It took me a while to write this report about my long-term stay in Zambia. And, it hasn't been an easy task, I admit. Many things were brought to the surface again, many emotions and memories re-awakened: wonderful memories, but also those that take me back to more difficult situations.
Where should I start? How do you summarize nine months? Nine months where I experienced so much, where I learned so many things, and where I had to master the highs and lows which invariably are associated with a visit like that.
At the beginning of 2008, approximately two weeks after completing my mandatory military service, I left Switzerland. With a short stopover in South Africa Zambia was supposed to be my home for the next three months. In the end, three months turned into nine.
Ok then, off we go to Zambia. I arrived in Lusaka, the capital of Zambia, full of excitement, hopes and expectations. But, also with a healthy dose of skepticism and doubts. Many of my friends had sent me off with words of encouragement, but there were also warning voices: 'What do you really want to accomplish, just being on your own? You are just wasting your time and money there...' They could not have been more wrong, as it turned out.
The first weeks were indeed exciting and encouraging. I learned a lot and yet some of it took a bit longer to process. In any given day one encountered numerous opportunities and saw many doors for providing help and assistance wide open. So many ways and means to improve the local situation. Yet, the next day I faced disappointments, obstacles and what looked to me like insurmountable challenges. In the end, this dichotomy became a fight that took mostly place within myself. I realized quickly, that in the end it would be in my hands alone, whether my time here in Zambia would be successful or not. It was be solely up to me to decide whether the unavoidable problems and even defeat in certain areas would be the reason for my failure or the chance to find another way around them.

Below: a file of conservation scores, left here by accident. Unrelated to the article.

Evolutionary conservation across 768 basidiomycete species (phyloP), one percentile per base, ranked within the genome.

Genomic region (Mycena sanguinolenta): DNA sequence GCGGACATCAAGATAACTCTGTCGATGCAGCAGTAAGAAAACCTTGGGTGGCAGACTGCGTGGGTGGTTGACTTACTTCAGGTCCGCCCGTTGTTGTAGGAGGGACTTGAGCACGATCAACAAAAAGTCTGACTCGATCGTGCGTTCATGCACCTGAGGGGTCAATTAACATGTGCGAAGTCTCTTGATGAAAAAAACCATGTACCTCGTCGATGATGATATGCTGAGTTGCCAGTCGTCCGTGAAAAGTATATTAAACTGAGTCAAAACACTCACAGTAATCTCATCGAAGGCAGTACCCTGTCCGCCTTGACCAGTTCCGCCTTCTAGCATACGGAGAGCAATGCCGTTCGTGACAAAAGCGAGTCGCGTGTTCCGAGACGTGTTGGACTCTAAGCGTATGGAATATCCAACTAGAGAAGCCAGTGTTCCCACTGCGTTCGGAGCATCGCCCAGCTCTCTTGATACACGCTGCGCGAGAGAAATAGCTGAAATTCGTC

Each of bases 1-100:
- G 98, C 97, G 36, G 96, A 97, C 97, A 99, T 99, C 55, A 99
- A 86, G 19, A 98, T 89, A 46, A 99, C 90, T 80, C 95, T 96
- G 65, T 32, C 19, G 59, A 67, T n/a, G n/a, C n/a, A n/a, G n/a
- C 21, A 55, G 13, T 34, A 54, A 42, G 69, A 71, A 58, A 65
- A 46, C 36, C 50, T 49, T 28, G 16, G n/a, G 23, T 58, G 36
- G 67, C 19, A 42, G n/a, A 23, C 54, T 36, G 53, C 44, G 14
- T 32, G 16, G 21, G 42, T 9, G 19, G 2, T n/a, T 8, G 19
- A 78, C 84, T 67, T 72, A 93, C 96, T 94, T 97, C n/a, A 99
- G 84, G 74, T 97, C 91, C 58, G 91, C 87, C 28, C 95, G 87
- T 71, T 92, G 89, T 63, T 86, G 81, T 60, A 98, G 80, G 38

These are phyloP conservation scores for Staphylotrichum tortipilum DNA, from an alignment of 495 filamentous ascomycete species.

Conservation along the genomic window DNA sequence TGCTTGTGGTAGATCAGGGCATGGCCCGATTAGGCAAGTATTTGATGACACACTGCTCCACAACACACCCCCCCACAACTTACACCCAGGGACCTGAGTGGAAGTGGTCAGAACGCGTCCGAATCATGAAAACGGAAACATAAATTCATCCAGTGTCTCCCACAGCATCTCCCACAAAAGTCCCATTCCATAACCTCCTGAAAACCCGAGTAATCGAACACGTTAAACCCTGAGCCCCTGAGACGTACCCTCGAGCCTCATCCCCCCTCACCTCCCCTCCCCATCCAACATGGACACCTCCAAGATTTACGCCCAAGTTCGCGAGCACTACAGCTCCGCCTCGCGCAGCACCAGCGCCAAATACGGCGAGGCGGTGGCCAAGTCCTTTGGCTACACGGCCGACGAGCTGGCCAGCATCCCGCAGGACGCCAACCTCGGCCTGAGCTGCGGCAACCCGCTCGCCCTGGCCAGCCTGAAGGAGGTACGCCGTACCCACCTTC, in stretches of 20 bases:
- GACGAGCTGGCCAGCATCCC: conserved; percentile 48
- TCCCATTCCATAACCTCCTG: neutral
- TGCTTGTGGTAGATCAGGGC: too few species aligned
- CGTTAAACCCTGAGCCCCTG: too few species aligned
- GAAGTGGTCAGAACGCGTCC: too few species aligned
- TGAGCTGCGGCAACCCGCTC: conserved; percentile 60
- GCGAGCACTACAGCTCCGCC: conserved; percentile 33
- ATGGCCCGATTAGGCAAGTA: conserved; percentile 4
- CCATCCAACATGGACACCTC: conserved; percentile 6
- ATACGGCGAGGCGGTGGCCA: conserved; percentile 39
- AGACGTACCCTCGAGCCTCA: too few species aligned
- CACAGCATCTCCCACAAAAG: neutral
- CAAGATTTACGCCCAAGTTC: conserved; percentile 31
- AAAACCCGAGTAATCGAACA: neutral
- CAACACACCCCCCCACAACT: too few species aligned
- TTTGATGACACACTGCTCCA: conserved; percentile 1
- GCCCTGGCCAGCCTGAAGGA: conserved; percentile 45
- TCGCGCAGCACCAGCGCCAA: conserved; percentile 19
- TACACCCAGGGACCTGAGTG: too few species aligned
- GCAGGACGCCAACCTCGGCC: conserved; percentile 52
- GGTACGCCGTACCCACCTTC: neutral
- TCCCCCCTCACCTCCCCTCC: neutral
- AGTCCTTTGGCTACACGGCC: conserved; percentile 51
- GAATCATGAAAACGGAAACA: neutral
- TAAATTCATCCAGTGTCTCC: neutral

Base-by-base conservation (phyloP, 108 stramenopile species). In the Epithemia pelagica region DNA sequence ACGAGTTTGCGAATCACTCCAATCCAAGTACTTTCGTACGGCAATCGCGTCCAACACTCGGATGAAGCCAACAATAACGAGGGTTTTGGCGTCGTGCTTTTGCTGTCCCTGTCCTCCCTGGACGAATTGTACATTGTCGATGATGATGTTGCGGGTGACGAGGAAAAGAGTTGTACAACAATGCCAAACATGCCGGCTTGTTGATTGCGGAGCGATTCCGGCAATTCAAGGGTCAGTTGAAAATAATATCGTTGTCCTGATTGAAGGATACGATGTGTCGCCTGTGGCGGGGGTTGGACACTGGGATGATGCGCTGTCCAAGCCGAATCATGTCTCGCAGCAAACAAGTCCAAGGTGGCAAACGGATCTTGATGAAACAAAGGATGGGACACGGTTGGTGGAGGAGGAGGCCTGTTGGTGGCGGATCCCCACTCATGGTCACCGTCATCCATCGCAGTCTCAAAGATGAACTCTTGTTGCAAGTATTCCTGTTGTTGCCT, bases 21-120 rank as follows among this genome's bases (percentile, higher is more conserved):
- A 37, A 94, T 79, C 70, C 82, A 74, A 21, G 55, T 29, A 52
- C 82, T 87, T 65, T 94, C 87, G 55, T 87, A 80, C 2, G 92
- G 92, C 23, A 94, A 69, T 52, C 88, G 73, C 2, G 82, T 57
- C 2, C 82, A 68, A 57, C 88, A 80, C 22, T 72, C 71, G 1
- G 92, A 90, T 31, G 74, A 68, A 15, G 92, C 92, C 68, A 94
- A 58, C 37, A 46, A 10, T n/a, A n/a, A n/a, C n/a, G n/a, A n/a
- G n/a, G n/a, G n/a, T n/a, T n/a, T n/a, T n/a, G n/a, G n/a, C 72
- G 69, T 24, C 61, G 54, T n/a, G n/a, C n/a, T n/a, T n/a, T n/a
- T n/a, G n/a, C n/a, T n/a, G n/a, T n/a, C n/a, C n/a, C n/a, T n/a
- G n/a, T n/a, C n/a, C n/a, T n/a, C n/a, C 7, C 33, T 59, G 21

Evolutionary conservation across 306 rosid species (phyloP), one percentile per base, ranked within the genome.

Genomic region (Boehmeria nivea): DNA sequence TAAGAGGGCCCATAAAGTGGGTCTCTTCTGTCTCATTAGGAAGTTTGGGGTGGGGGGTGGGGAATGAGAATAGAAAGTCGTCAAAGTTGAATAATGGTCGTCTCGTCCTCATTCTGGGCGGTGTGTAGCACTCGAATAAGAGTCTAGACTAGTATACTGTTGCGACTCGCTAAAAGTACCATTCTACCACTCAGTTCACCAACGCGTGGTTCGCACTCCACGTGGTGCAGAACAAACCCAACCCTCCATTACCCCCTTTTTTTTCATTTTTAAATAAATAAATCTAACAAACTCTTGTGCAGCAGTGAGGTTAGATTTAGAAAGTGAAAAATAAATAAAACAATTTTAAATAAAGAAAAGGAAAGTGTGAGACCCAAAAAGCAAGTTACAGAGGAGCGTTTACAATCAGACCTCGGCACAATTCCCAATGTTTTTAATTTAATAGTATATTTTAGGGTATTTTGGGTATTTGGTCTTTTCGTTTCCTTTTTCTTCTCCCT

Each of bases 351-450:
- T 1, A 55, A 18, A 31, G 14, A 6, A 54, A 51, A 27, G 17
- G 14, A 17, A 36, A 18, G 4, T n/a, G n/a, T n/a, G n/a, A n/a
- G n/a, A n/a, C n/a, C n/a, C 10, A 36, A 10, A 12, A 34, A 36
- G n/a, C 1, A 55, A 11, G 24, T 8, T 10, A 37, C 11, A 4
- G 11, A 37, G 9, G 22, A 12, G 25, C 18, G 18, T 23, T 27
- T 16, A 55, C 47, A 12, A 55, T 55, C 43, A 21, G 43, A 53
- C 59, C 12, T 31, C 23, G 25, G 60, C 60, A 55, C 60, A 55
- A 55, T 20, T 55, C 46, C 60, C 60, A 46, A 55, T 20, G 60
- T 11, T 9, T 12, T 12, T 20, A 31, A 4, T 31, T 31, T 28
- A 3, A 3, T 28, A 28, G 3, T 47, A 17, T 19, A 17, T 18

During the first two months I had the joy (ok, sometimes the torture as well) of teaching second-grade in a school in the western part of Lusaka. My kids were between seven and nine years old and we grew fond of each other quickly. Interestingly enough, we also learned from each other. Only when time came after two months for us to part ways did I realize exactly how close we had become: on the occasion of a small farewell party the kids broke into tears for hours at a time...
Most of the time, classes took place in the morning and usually I was already exhausted afterwards. I firsthand experienced the hardship of being a full-time teacher. Nevertheless, I also tried to make good use of my afternoons, even if simply going to bed for a nap often loomed large as a very attractive option. For example, I participated in sporting events for older students and eventually even helped to organize them. After unearthing two about 15 year old computers I also started to hold computer classes in the afternoon.